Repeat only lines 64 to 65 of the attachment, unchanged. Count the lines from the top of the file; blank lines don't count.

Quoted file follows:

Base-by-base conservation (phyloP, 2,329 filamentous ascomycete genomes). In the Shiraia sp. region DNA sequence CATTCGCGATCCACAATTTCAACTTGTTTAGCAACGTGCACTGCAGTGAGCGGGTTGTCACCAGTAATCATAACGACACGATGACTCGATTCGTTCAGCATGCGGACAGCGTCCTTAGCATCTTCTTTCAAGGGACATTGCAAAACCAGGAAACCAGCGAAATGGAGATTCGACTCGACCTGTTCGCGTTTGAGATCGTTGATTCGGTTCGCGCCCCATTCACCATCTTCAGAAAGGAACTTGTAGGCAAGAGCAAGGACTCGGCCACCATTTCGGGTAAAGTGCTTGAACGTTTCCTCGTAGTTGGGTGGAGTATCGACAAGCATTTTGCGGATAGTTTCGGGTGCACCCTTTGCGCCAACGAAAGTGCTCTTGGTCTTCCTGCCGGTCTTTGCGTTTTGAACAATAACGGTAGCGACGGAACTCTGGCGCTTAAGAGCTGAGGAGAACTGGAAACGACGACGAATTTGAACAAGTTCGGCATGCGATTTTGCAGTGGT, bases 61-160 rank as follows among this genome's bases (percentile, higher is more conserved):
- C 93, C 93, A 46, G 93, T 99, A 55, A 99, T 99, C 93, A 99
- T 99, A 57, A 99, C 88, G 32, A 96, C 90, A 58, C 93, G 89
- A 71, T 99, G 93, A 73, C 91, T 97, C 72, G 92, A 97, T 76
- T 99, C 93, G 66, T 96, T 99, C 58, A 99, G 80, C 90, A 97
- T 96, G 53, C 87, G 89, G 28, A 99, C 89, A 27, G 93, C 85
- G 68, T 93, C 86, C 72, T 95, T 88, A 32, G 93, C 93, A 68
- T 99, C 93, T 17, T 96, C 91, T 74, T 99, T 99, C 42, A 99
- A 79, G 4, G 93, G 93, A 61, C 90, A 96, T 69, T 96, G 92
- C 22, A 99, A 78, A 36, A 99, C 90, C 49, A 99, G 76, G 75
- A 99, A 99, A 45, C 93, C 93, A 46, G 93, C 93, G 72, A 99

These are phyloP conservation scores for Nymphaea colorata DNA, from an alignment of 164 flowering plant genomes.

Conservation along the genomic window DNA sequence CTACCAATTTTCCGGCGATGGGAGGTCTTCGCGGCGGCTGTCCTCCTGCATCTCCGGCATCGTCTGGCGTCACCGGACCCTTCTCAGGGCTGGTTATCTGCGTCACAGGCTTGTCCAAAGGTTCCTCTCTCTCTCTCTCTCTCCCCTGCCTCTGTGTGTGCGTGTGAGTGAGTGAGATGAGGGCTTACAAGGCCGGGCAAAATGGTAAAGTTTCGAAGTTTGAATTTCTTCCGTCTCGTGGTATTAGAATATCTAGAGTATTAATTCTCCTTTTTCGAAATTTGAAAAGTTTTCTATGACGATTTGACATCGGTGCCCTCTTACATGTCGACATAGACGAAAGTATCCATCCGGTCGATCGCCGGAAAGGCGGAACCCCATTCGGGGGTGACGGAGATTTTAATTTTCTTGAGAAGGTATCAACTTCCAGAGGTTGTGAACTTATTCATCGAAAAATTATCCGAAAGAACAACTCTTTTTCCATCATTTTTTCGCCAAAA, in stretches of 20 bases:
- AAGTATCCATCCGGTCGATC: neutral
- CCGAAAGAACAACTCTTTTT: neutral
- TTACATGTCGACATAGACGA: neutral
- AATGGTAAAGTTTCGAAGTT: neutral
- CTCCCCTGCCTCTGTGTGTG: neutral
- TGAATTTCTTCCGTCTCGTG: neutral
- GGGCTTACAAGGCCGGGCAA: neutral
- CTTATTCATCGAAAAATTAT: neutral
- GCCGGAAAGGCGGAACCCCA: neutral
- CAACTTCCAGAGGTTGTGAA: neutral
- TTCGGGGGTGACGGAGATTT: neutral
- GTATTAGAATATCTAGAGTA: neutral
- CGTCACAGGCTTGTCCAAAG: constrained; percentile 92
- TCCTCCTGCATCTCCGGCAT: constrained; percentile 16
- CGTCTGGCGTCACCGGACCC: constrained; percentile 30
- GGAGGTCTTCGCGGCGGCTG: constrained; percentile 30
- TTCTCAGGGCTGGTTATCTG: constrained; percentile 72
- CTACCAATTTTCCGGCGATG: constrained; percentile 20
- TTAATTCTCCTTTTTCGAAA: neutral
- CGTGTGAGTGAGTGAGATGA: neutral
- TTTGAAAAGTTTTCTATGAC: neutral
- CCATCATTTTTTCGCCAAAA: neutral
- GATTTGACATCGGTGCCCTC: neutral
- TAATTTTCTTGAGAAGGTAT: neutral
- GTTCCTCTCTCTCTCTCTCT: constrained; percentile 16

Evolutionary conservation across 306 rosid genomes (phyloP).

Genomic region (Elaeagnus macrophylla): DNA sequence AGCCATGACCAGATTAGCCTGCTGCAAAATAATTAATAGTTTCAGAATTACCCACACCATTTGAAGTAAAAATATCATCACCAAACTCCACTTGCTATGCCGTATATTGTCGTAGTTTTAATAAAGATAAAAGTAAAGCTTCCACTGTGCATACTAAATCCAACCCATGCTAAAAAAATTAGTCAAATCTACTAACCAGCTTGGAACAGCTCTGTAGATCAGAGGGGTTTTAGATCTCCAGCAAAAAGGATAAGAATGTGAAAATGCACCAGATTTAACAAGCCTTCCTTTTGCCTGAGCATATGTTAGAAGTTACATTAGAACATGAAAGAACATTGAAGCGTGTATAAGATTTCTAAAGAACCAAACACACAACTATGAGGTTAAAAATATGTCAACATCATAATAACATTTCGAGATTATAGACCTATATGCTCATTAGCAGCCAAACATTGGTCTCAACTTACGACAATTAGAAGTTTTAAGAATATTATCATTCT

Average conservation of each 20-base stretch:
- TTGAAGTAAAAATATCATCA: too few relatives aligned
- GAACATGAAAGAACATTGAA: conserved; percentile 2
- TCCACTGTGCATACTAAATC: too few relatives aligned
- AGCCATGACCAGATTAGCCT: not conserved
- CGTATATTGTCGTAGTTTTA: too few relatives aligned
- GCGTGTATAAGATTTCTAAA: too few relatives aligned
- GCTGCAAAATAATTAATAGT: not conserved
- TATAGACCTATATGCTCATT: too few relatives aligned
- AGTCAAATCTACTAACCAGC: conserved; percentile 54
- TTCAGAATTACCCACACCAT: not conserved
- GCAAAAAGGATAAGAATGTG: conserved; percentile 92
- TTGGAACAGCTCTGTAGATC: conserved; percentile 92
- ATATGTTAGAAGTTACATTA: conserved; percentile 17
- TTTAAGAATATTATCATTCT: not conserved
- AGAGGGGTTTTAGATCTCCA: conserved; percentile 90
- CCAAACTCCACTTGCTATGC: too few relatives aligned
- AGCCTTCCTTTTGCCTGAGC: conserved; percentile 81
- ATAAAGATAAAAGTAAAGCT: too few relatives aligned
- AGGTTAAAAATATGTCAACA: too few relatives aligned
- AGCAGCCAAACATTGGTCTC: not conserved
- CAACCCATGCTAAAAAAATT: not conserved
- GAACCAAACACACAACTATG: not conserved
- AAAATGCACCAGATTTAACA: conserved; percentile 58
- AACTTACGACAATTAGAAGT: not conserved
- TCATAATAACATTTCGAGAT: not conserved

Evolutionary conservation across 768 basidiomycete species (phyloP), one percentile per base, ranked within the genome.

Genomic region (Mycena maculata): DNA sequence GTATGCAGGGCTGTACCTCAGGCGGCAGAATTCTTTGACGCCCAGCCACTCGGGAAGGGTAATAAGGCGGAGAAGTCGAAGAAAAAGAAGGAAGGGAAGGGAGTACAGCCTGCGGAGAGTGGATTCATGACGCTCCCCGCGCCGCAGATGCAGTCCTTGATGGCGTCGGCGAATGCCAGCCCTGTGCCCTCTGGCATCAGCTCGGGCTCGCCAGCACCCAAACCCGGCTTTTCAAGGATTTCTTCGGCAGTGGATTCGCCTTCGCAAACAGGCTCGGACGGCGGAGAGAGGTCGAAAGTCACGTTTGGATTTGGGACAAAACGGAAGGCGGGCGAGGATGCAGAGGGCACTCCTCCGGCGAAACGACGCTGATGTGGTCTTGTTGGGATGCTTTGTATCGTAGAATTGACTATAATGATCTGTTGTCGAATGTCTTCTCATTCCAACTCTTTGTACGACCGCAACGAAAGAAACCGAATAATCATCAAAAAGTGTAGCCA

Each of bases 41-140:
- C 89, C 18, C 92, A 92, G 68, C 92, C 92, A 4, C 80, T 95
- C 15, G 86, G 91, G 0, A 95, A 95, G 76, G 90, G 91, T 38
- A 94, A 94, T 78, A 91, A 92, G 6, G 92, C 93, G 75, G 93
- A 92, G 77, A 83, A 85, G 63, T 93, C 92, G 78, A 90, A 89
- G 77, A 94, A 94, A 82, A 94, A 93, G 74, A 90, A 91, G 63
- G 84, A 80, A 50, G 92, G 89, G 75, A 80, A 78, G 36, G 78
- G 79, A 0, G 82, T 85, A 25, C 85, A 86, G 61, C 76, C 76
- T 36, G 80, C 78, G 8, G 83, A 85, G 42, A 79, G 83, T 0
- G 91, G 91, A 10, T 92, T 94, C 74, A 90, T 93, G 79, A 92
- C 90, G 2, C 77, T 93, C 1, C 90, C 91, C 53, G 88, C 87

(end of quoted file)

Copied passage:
- AAAATGCACCAGATTTAACA: conserved; percentile 58
- AACTTACGACAATTAGAAGT: not conserved